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Author Topic: March 2021 in the Northern Hemisphere  (Read 7713 times)

cohan

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Re: March 2021 in the Northern Hemisphere
« Reply #90 on: March 28, 2021, 08:13:33 PM »
Some woodies in yesterday's snow-- Acer, maybe amurense; Prunus tomentosa showing its heavy moose pruning; Salix acutifolia grown from a florist cutting many years ago, heavily pruned as mom planted it in front of her house (a few metres, but would be very shady). Tilia cordata recovering not too badly from a severe haircut a few years ago (not by me).

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cohan

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Re: March 2021 in the Northern Hemisphere
« Reply #91 on: March 28, 2021, 08:18:59 PM »
3 views  of edges of the Xeric Native Beds, showing some 'Marginal Gardening' in this case it means semi-cultivated areas with a mix of wild/pre-existing/self-sown native plants and deliberate plantings of both native and exotic species. Last is some native/wild trees with Amelanchier alnifolia /florida in front.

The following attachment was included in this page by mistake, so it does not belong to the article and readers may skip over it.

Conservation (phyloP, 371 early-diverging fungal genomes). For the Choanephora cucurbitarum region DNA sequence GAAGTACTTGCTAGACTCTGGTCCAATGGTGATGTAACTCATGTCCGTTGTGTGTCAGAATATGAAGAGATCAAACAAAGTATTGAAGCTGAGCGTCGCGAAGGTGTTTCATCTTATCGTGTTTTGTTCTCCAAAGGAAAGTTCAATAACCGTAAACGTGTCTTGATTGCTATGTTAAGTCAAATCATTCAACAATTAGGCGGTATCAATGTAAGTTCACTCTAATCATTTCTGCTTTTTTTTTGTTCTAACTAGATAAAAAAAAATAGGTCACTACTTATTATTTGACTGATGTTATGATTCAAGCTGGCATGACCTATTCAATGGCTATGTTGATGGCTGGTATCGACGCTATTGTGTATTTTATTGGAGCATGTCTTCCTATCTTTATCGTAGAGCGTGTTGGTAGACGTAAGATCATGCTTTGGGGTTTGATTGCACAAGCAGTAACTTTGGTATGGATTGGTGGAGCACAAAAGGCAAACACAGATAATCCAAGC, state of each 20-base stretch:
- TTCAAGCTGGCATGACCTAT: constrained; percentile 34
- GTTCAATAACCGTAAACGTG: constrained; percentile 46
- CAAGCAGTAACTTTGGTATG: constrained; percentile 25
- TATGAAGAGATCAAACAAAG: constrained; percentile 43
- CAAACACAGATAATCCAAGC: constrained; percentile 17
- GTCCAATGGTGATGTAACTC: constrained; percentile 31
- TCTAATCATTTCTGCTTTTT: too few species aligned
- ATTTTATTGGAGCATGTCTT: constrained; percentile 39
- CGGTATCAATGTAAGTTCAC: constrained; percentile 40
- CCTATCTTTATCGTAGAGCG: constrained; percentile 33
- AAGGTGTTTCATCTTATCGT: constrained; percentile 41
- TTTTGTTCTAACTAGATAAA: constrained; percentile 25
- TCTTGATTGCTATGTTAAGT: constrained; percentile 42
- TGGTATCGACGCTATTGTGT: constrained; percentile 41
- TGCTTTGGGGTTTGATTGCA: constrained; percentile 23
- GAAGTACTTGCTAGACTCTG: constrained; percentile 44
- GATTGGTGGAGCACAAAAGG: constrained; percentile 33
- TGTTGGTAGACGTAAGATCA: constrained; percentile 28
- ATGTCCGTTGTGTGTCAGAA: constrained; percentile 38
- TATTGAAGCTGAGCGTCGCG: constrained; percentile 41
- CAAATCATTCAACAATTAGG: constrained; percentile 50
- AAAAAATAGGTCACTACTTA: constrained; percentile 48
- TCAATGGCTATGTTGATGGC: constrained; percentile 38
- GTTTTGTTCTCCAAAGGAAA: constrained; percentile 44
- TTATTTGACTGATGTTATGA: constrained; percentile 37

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Maggi Young

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Re: March 2021 in the Northern Hemisphere
« Reply #92 on: March 28, 2021, 09:29:12 PM »
astonishing how pretty snow is - especially when it's at someone else's place!  ::)
Margaret Young in Aberdeen, North East Scotland Zone 7 -ish!

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cohan

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Re: March 2021 in the Northern Hemisphere
« Reply #93 on: March 30, 2021, 05:02:23 AM »
astonishing how pretty snow is - especially when it's at someone else's place!  ::)

yes lovely ..lol... and should I ever move away from it, I have pictures to last a lifetime...

cohan

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Re: March 2021 in the Northern Hemisphere
« Reply #94 on: March 30, 2021, 05:13:53 AM »